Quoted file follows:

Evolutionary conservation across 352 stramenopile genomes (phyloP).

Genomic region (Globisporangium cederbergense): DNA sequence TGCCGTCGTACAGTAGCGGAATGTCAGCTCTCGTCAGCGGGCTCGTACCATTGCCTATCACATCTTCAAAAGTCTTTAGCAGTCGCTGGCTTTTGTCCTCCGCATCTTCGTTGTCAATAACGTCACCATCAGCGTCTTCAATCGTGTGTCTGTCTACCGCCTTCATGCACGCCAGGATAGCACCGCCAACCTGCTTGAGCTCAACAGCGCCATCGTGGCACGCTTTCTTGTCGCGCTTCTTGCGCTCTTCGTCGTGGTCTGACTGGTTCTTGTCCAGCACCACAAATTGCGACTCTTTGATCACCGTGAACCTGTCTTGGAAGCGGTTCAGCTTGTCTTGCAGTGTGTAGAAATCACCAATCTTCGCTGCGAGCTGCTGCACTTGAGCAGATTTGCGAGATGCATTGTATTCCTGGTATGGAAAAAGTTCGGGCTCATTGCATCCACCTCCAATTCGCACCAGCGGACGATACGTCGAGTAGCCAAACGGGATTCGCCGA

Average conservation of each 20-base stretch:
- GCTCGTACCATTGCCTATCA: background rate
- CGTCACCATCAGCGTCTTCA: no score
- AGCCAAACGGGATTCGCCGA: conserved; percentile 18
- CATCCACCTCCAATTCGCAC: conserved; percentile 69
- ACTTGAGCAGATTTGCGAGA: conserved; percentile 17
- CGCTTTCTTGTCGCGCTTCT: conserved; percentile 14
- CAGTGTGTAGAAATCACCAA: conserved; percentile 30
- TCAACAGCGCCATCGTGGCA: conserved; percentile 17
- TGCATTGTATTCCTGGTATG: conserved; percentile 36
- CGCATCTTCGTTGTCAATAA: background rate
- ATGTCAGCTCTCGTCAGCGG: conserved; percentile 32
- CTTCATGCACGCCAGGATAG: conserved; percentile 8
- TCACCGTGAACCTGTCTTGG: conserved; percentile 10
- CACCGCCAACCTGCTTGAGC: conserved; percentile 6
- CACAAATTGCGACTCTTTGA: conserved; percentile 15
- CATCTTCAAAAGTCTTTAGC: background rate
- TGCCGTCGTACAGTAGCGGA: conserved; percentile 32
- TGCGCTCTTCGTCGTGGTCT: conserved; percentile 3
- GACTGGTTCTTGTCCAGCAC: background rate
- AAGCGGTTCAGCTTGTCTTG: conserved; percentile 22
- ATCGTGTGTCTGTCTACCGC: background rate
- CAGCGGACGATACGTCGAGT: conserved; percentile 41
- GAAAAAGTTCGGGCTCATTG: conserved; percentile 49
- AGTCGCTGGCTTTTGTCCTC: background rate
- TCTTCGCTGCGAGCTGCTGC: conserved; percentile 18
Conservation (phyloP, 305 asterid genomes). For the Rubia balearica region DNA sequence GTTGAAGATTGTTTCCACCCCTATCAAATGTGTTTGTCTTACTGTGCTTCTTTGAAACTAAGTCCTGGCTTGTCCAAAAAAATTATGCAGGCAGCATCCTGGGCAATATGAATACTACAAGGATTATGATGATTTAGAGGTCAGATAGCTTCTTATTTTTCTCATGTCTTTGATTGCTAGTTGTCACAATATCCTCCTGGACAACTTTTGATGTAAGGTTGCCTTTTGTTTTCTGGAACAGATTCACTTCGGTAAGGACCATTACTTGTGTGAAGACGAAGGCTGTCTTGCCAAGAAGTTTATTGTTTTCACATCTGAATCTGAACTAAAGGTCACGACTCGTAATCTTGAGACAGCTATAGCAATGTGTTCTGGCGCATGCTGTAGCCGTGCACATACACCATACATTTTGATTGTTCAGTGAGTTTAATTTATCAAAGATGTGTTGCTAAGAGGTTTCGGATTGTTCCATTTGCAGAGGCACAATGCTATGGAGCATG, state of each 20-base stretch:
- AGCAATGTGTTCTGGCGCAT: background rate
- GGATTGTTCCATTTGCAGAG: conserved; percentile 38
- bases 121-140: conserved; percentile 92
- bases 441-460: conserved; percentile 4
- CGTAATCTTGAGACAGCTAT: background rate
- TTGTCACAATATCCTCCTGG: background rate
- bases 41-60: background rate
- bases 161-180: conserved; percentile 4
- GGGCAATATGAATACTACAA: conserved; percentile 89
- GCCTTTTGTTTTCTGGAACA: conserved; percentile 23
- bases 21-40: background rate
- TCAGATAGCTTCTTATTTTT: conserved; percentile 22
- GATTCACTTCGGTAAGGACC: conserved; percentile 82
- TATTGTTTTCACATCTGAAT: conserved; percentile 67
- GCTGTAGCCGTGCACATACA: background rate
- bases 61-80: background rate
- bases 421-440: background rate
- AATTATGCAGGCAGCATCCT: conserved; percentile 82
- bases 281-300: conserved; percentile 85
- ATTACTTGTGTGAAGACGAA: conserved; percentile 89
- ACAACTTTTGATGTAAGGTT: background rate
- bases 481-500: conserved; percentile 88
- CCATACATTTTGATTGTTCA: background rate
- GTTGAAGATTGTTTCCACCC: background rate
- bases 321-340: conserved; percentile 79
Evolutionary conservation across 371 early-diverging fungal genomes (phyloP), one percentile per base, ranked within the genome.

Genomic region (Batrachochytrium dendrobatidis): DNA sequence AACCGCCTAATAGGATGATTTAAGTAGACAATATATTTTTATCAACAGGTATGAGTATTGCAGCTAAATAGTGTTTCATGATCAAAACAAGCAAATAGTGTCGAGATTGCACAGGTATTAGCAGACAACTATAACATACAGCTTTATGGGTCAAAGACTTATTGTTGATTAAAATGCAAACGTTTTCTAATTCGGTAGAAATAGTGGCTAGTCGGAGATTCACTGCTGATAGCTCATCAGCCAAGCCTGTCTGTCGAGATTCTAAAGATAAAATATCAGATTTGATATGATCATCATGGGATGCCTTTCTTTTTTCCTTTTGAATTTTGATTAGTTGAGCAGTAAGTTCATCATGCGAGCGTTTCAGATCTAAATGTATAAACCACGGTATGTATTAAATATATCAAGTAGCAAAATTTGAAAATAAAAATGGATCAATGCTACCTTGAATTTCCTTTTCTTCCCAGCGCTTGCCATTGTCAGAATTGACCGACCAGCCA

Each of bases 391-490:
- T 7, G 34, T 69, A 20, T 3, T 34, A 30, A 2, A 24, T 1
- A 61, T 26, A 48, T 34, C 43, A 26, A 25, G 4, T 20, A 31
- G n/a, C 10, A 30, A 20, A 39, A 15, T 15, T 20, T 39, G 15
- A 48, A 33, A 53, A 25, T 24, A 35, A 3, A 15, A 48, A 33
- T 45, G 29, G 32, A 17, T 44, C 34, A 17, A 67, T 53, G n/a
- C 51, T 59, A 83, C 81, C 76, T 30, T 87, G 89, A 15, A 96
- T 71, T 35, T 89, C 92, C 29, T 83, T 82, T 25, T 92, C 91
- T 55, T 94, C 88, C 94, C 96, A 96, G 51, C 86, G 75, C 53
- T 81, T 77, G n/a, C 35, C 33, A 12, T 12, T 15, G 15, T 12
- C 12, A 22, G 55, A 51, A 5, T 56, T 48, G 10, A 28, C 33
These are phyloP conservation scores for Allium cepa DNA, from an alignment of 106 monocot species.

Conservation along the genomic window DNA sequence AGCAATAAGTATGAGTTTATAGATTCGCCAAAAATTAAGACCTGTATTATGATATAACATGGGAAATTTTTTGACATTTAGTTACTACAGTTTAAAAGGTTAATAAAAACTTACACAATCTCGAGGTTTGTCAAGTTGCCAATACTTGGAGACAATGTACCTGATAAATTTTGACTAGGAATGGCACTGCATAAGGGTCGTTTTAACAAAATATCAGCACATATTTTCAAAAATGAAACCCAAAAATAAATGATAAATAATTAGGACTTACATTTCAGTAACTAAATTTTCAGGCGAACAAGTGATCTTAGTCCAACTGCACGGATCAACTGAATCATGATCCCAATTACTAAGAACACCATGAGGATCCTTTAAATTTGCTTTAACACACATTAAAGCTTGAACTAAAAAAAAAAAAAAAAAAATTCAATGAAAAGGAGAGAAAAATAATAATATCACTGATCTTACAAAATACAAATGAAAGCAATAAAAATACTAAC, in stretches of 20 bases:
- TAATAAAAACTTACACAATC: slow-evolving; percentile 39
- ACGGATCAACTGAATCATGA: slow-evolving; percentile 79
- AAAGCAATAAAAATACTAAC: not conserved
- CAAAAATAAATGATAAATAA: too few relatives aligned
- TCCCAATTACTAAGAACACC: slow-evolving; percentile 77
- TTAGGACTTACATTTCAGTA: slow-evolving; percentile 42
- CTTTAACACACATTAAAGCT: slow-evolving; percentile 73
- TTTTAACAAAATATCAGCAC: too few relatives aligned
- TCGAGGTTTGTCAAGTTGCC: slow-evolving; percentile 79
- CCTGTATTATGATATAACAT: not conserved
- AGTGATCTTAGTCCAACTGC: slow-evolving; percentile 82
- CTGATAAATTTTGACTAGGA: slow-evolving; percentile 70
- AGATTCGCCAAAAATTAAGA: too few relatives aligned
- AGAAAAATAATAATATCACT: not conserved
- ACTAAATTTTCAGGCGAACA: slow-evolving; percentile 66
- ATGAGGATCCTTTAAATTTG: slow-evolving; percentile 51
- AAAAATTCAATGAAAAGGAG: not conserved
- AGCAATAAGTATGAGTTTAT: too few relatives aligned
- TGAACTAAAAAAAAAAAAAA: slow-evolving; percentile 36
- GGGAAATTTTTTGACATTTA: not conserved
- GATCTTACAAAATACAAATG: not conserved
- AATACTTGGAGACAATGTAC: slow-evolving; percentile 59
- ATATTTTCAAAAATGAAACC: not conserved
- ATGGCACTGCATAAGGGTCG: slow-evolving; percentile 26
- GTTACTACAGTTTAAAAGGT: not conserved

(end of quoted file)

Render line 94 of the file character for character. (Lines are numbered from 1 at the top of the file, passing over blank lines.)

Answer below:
- GTTACTACAGTTTAAAAGGT: not conserved